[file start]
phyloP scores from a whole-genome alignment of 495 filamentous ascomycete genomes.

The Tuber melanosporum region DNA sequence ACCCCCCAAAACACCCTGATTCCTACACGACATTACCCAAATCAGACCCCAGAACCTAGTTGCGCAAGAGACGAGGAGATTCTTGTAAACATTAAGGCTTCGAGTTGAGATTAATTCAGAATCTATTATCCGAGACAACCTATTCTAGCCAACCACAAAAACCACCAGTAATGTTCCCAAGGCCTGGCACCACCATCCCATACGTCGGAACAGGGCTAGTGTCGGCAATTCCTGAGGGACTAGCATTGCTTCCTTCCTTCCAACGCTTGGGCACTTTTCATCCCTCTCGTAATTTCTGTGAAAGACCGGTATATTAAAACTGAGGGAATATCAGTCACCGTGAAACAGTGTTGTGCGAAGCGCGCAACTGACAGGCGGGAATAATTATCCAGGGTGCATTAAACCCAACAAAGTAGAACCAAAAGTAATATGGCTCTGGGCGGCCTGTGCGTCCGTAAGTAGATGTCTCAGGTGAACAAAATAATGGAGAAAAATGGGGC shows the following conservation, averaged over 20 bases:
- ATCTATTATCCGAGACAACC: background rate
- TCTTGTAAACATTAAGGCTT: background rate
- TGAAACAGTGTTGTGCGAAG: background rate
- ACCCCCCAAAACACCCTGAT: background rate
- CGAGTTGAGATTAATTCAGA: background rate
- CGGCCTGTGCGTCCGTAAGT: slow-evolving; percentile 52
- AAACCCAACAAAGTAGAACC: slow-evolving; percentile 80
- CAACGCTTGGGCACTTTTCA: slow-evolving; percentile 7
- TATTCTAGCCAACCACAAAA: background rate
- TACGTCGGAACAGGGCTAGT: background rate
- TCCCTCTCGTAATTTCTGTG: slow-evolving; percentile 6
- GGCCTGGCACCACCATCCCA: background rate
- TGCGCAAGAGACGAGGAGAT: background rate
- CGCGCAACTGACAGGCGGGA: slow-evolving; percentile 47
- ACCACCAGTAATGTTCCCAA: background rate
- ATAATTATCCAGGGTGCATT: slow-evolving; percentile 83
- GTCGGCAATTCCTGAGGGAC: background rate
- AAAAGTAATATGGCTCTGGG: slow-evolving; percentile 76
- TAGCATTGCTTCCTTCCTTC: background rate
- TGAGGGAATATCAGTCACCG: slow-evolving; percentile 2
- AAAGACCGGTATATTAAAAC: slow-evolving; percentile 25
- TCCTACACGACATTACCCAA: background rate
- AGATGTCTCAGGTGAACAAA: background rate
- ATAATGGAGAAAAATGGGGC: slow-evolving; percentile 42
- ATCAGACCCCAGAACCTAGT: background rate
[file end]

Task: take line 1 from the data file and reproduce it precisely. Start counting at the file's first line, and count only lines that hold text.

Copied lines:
phyloP scores from a whole-genome alignment of 495 filamentous ascomycete genomes.